Lament, Good Friday, 2020


‘How lonely sits the city that once was full of people!’ (Lamentations 1:1a).
Not so lonely in the local bakery this morning (allowing for social distancing) – but generally,
yes. Lonely, diminished. Reaching out via Zoom and other means.
The pandemic gives us a lot to lament about – its economic impact as well as the impact on
health. But have we brought it on ourselves with our rapacious approach to nature undermining
biodiversity and facilitating the transmission of diseases from animals to humans? Our excessive
exploitation of nature in pursuit of higher living standards has gone too far. We see this also with
climate change. What is the cause of excessive carbon emissions? We are paying the price and
need to move in the direction of sustainable growth – or just sustainability perhaps. This is all
quite apart from the division between the rich world and the poor world. It is the former that is
most to blame, even allowing for the considerable (and increasing) divisions within the rich
world.
I could lament also the brokenness we often experience and witness in personal relationships.
But at this point I want to lament the brokenness in our socio-political situation.
How do we move on? Where is God in all of this? For a socio-political situation we need to think
and act politically. I don’t have an instant answer. To move in the right direction requires a
multi-faceted strategy, keeping in mind Max Weber’s dictum that politics is ‘slow boring
through hard boards’.
God is there in the suffering – The Crucified God in the title of Jürgen Moltmann’s book. Since
God’s essence is love, whenever humanity suffers, God suffers. On Good Friday we remember
Christ’s suffering – the consequences of our inhumanity in a specific situation (many Christians
of course – including Scott Morrison in his message to the Christian churches in Australia –
focus on ‘Christ’s sacrifice’, as if a loving God would will this death as some kind of expiation
for human ‘sin’).
If God suffers with us, then this helps us to develop the will to transcend our contemporary plight
and move towards the new Jerusalem.
While Lamentations presents a picture of Jerusalem being destroyed through God’s wrath with
the people of Judah, this is not the whole picture. Consider Lamentations 3: 22-24: ‘The steadfast
love (hesed in Hebrew) never ceases, his mercies never come to an end; they are new every
morning; great is your faithfulness. “The Lord is my portion,” says my soul, “therefore I will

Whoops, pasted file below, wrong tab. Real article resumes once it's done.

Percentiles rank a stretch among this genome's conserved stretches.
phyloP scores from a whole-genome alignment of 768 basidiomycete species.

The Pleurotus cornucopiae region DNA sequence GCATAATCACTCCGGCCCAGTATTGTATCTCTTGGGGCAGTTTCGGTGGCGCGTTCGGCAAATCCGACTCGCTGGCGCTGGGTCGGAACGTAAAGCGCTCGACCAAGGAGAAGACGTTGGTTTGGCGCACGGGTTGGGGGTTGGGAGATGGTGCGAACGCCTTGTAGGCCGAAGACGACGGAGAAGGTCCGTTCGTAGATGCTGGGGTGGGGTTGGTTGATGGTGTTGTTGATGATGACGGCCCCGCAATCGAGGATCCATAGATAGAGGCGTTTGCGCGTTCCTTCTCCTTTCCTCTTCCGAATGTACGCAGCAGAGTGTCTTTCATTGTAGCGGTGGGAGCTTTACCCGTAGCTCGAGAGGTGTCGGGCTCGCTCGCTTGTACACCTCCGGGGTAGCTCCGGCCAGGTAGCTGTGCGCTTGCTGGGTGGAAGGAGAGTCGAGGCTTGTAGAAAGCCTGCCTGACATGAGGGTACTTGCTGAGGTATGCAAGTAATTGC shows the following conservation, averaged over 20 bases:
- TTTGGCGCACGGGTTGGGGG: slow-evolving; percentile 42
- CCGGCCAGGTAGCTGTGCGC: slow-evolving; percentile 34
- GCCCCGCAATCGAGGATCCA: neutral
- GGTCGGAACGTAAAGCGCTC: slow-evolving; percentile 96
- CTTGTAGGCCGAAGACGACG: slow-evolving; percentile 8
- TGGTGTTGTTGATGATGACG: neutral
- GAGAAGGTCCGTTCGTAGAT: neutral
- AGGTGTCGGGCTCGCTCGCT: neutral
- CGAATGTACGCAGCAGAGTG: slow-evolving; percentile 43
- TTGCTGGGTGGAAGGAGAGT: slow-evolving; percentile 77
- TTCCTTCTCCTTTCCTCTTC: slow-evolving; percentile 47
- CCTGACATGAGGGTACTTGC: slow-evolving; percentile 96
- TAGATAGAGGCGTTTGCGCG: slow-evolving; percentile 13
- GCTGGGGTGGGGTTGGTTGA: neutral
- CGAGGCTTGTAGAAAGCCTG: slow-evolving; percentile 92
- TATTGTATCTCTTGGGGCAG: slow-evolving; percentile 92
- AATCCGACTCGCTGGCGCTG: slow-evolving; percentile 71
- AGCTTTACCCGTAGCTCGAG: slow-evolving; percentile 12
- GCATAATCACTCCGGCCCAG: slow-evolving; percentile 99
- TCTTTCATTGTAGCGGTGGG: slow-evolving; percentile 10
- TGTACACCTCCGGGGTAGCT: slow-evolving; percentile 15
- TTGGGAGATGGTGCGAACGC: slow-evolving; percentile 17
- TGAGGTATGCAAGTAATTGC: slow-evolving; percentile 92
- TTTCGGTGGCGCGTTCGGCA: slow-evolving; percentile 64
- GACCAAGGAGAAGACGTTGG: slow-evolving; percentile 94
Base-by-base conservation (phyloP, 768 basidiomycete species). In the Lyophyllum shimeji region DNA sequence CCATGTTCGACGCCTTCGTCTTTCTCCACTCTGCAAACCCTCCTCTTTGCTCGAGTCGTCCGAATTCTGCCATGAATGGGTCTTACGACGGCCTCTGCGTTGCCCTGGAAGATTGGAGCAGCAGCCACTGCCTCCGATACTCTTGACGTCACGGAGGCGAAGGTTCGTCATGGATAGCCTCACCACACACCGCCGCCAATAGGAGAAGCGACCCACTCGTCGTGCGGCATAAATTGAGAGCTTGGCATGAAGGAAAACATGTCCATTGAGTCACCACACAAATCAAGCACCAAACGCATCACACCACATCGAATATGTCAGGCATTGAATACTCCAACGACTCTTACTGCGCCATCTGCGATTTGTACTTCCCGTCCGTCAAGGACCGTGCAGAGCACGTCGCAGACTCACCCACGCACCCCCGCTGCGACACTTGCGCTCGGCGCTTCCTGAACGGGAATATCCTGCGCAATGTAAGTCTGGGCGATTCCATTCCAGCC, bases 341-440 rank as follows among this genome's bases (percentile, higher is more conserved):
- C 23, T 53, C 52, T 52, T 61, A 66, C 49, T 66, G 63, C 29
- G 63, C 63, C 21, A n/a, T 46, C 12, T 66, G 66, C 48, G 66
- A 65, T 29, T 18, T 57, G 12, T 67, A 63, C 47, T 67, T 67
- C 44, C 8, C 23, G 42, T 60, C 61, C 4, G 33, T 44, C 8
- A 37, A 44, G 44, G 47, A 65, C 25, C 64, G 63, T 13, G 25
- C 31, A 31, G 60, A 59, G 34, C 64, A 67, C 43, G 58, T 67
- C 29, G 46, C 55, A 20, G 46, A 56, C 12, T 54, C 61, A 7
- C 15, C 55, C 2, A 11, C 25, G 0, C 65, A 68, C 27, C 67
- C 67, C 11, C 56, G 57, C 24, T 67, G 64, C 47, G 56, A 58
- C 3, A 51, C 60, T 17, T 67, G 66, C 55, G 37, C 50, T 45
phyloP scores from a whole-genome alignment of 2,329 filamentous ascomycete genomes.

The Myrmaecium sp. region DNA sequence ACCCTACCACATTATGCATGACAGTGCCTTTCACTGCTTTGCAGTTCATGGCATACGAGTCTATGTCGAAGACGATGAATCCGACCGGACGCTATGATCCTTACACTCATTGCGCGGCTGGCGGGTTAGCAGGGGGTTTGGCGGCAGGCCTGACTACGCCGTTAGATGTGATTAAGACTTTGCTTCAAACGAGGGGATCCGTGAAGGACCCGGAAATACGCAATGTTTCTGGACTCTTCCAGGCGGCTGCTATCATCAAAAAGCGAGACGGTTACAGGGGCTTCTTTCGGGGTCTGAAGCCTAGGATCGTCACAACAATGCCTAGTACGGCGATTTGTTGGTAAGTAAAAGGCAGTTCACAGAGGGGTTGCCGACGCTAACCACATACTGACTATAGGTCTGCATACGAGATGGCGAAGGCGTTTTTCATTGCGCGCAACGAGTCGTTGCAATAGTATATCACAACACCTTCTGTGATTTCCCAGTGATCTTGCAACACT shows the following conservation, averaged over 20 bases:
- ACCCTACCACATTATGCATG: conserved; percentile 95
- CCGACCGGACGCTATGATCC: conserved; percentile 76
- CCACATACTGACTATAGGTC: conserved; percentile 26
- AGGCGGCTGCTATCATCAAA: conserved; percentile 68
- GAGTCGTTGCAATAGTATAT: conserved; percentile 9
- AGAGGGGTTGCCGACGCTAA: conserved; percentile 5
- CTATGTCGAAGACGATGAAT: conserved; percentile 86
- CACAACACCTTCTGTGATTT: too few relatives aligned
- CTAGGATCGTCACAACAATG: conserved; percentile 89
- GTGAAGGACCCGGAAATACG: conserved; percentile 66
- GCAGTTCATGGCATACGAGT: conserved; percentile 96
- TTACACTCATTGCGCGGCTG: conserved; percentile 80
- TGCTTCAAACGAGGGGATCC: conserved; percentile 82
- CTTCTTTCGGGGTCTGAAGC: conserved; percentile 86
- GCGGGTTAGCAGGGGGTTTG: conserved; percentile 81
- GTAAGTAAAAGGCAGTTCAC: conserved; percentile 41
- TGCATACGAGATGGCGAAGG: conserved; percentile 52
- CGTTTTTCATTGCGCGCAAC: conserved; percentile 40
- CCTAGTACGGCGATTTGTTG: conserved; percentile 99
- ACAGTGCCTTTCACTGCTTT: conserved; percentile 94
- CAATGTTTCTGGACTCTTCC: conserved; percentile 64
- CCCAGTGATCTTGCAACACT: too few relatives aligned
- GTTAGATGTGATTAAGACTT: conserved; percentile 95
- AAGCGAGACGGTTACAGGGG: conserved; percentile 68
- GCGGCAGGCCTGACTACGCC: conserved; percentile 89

hope in him.”’
Addendum – or is it a new chapter? Easter Day, 2020
Having focused on the sociopolitical situation in my lament, how does this appear in the light of
Easter? The Hebrew focus on hope connects with the Christian concept of resurrection. In the
Hebrew Bible there is some element of hope in Lamentations, coming out more strongly in other
parts of scripture such as Isaiah 40. However, even in Isaiah 40 the focus on hope is in the light
of the people having paid for their transgressions through the experience of exile in Babylon

(40:2: ‘she has served her term … her penalty is paid …she has received from the Lord’s hand
double for all her sins’).
The idea of God’s judgement or even wrath often comes out in Christian understandings.
Abraham Lincoln in his Second Inaugural saw the American Civil War as God’s judgement upon
slavery (not as strong as in the Battle Hymn of the Republic, the abolitionist anthem, that spoke
of ‘the grapes of wrath’ and God’s ‘terrible swift sword’).
How do we reconcile this idea of God’s judgement with the universalism of God’s love? I
believe humanity judges itself by its transgressions, with much suffering as the consequence (the
weakest often suffering the most, more than the greatest transgressors). God identifies with our
suffering, giving us the strength to move forward in love. Even though Lincoln believed that
Americans had been judged, he also spoke of reconciliation based on ‘malice toward none …
charity for all … [and] … firmness in the right, as God gives us to see the right.’
Applying this to our current crisis, we might see some signs of hope or resurrection in the
apparent flattening of the curve in Australia, keeping in mind that there are so many situations in
the world that are very grim, and with probably more to emerge. Resurrection is not just for the
chosen few. God loves all. Fortified by that love, we should reach out from Fortress Australia to
help our neighbours, both close and distant.
Derek McDougall